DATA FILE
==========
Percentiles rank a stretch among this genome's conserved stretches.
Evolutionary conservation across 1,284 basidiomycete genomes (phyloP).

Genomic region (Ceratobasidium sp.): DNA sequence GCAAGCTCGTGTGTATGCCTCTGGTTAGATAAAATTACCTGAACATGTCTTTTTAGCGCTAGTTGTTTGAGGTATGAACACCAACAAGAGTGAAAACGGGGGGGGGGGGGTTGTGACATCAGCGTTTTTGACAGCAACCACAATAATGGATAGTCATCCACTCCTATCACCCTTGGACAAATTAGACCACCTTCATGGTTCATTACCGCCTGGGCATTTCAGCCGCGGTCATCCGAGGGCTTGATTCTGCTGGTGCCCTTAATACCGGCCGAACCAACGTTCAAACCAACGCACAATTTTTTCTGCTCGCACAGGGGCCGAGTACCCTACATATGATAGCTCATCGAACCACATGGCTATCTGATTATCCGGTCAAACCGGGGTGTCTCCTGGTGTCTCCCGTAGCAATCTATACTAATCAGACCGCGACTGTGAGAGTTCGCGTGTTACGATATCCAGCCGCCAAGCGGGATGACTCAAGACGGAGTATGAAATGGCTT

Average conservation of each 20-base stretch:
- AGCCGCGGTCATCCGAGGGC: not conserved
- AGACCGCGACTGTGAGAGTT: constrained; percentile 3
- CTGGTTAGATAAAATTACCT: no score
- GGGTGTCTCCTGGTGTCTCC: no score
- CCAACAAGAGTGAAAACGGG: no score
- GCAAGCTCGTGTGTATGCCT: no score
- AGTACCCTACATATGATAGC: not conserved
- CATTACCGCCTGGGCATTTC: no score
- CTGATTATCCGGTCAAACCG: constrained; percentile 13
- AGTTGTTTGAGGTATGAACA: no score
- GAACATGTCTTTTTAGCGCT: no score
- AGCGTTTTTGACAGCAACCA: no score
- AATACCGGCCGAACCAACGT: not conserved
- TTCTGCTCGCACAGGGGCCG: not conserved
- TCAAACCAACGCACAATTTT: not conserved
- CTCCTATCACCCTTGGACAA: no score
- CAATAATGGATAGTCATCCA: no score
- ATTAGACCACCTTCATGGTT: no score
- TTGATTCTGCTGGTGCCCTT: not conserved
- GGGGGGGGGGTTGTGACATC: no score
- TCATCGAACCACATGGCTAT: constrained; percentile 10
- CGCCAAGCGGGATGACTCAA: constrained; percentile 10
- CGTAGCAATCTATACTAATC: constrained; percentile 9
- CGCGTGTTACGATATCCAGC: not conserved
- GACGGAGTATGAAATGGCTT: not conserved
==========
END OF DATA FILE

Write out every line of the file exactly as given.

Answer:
Percentiles rank a stretch among this genome's conserved stretches.
Evolutionary conservation across 1,284 basidiomycete genomes (phyloP).

Genomic region (Ceratobasidium sp.): DNA sequence GCAAGCTCGTGTGTATGCCTCTGGTTAGATAAAATTACCTGAACATGTCTTTTTAGCGCTAGTTGTTTGAGGTATGAACACCAACAAGAGTGAAAACGGGGGGGGGGGGGTTGTGACATCAGCGTTTTTGACAGCAACCACAATAATGGATAGTCATCCACTCCTATCACCCTTGGACAAATTAGACCACCTTCATGGTTCATTACCGCCTGGGCATTTCAGCCGCGGTCATCCGAGGGCTTGATTCTGCTGGTGCCCTTAATACCGGCCGAACCAACGTTCAAACCAACGCACAATTTTTTCTGCTCGCACAGGGGCCGAGTACCCTACATATGATAGCTCATCGAACCACATGGCTATCTGATTATCCGGTCAAACCGGGGTGTCTCCTGGTGTCTCCCGTAGCAATCTATACTAATCAGACCGCGACTGTGAGAGTTCGCGTGTTACGATATCCAGCCGCCAAGCGGGATGACTCAAGACGGAGTATGAAATGGCTT

Average conservation of each 20-base stretch:
- AGCCGCGGTCATCCGAGGGC: not conserved
- AGACCGCGACTGTGAGAGTT: constrained; percentile 3
- CTGGTTAGATAAAATTACCT: no score
- GGGTGTCTCCTGGTGTCTCC: no score
- CCAACAAGAGTGAAAACGGG: no score
- GCAAGCTCGTGTGTATGCCT: no score
- AGTACCCTACATATGATAGC: not conserved
- CATTACCGCCTGGGCATTTC: no score
- CTGATTATCCGGTCAAACCG: constrained; percentile 13
- AGTTGTTTGAGGTATGAACA: no score
- GAACATGTCTTTTTAGCGCT: no score
- AGCGTTTTTGACAGCAACCA: no score
- AATACCGGCCGAACCAACGT: not conserved
- TTCTGCTCGCACAGGGGCCG: not conserved
- TCAAACCAACGCACAATTTT: not conserved
- CTCCTATCACCCTTGGACAA: no score
- CAATAATGGATAGTCATCCA: no score
- ATTAGACCACCTTCATGGTT: no score
- TTGATTCTGCTGGTGCCCTT: not conserved
- GGGGGGGGGGTTGTGACATC: no score
- TCATCGAACCACATGGCTAT: constrained; percentile 10
- CGCCAAGCGGGATGACTCAA: constrained; percentile 10
- CGTAGCAATCTATACTAATC: constrained; percentile 9
- CGCGTGTTACGATATCCAGC: not conserved
- GACGGAGTATGAAATGGCTT: not conserved